Taking control after cancer

Taking control after cancer

Jessica Richards is a real cancer survivor. Jessica was first diagnosed with breast cancer in 2007. She received the message when standing in a queue to board an aircraft. The 55 year old former model turned down the offer of orthodox medicine (chemotherapy, mastectomy, radiotherapy) and instead went on a complete diet overhaul cutting out cows’ dairy, increasing vegetable intake and adding high doses of vitamin C or IVC.


Within three weeks of starting her intensive regime, a scan showed her tumour had gone to sleep and her latest blood tests came back normal.
Five years on she has a new profession – as a mentor to people with cancer. Jessica has also written a book (The Topic of cancer) available from jessicarichards.co.uk. We are pleased to say that Jessica is also a patron of CANCERactive.

 

 

In fact her cancer ’reappeared’ some seven years later - this time she used the natural therapy of Black Salve along with her diet regime. The cancer has well and truly gone now.

Taking control of cancer

Receiving a cancer diagnosis can throw your whole world into turmoil and a million scenarios can run through your mind.

In my experience, the best decision I made after the initial diagnosis, was to give myself a few weeks to get used to the idea (and you do) of having cancer, in order that I would be more able to make a well thought out recovery plan and unless you’ve been told that your situation is a medical emergency, it may be worth considering. Check with your consultant or health care practitioner.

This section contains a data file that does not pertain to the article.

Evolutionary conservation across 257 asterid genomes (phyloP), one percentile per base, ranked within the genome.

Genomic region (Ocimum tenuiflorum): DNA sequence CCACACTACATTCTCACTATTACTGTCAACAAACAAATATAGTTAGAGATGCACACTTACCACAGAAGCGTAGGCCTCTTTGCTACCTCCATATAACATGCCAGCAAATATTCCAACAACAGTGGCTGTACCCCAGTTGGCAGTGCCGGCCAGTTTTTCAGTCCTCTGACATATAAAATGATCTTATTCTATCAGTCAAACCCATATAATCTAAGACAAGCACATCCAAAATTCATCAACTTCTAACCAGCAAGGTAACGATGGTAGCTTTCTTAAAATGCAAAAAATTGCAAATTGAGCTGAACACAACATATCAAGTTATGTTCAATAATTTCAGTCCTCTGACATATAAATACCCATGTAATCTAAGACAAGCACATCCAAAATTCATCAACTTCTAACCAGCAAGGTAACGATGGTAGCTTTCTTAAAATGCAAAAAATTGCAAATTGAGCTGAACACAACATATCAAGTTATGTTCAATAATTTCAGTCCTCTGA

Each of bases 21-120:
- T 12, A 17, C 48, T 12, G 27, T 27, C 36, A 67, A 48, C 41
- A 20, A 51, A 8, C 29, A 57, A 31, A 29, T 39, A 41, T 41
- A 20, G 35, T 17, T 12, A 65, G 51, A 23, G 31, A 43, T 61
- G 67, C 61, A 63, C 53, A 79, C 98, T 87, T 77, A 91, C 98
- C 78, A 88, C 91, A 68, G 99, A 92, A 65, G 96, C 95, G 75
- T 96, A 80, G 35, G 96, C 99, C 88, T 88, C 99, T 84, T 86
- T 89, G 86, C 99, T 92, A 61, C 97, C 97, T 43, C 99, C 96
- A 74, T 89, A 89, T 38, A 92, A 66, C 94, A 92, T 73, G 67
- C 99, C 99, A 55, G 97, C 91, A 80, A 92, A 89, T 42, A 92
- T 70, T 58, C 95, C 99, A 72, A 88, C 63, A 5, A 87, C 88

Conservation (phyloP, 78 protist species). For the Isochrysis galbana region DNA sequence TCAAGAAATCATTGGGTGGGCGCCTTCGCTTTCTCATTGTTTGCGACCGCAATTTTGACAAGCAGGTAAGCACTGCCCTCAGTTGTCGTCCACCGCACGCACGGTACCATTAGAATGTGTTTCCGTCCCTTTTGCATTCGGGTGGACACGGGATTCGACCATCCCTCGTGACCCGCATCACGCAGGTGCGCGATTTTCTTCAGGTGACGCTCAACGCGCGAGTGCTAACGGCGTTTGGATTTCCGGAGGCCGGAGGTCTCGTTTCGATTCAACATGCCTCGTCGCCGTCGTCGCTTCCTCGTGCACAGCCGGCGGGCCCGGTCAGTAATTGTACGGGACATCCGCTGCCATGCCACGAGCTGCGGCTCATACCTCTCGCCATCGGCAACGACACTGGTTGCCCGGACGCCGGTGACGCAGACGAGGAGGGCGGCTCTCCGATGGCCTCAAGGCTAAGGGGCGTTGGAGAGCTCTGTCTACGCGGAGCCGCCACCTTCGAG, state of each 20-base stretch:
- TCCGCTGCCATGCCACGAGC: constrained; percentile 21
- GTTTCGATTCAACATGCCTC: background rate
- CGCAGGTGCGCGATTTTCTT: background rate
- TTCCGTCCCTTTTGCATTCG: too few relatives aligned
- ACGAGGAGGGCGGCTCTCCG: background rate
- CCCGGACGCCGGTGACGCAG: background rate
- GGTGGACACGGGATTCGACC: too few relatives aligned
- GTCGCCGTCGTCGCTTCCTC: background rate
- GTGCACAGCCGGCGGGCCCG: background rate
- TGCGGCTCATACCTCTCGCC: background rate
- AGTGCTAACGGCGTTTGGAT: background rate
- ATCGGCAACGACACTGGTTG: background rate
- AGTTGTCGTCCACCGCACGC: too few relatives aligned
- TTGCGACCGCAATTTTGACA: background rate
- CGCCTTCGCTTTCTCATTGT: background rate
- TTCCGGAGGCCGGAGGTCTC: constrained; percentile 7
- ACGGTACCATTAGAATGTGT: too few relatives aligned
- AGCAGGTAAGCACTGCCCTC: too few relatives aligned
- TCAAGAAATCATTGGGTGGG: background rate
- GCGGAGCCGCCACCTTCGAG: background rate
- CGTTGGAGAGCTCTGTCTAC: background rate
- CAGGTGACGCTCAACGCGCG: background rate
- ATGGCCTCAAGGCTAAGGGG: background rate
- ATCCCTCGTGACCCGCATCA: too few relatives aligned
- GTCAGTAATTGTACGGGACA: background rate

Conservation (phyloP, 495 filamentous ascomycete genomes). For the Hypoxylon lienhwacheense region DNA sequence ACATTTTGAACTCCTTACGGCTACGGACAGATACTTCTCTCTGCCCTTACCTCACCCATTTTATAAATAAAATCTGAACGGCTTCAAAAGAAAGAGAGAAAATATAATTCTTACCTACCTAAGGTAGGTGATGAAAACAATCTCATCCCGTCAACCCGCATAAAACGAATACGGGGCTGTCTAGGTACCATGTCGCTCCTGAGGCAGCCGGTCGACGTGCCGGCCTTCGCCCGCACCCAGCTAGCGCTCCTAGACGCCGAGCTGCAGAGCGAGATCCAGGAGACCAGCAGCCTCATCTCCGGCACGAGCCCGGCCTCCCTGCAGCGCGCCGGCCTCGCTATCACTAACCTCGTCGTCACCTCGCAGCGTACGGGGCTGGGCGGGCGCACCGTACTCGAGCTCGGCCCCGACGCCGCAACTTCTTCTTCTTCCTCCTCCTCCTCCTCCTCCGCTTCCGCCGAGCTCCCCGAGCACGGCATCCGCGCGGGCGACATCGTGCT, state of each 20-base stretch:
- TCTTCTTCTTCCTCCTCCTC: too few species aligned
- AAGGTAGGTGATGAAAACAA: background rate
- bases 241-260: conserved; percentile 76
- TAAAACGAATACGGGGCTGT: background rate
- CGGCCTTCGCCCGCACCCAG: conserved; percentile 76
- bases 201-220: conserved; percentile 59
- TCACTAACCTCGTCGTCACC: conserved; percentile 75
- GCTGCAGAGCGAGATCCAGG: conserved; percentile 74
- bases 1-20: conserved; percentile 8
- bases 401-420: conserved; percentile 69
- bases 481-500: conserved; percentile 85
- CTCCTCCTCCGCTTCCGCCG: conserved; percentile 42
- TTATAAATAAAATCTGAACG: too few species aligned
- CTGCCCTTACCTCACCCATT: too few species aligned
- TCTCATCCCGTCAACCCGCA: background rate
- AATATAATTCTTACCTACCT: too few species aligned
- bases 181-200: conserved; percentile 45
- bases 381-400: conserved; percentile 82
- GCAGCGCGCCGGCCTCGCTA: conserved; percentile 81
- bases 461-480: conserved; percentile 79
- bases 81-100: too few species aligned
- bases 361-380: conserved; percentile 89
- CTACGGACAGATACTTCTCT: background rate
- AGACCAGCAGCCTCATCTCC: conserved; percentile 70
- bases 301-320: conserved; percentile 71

After a cancer diagnosis, whilst in a state of shock, we are bombarded with information, opinions, appointments etc and are expected to make some very complex and critical decisions. The following ten steps may help you to deal with the situation in a more calm and logical manner.

Apart from a rational point of view, it’s important to acknowledge that there is an emotional aspect to the disease and it’s necessary to take this into account.
There are many charities and organisations such as Macmillan or, if you have breast cancer, The Haven (www.thehaven.org.uk) who can help you with this and the NHS can put you in touch with cancer nurses and other support groups in your area, as can the CANCERactive website.

1Diagnosis
Get a diagnosis that you understand even if it means getting a second, third and fourth opinion. (I emphasise ‘diagnosis that you understand’, rather than looking for the diagnosis you’d prefer.) Until you have a definitive diagnosis (as far as possible) you cannot begin to make a plan.

 
2Paperwork

It is absolutely vital at all times that you keep proper track of your paperwork. Make sure you get copies of everything concerning your situation and keep it in a file. This will enable you to keep apace with everything that’s going on as well as providing all of your health care practitioners with the same up to date information.


3Remain present

This is probably the most important mental element at this point. It’s very difficult to keep positive (and you’ll probably get frustrated if you keep hearing this cliché) but you can force yourself to remain present and just deal with the facts that you have right now. This is actually a way to be positive. Being positive can be a proactive thing rather an abstract, intangible concept.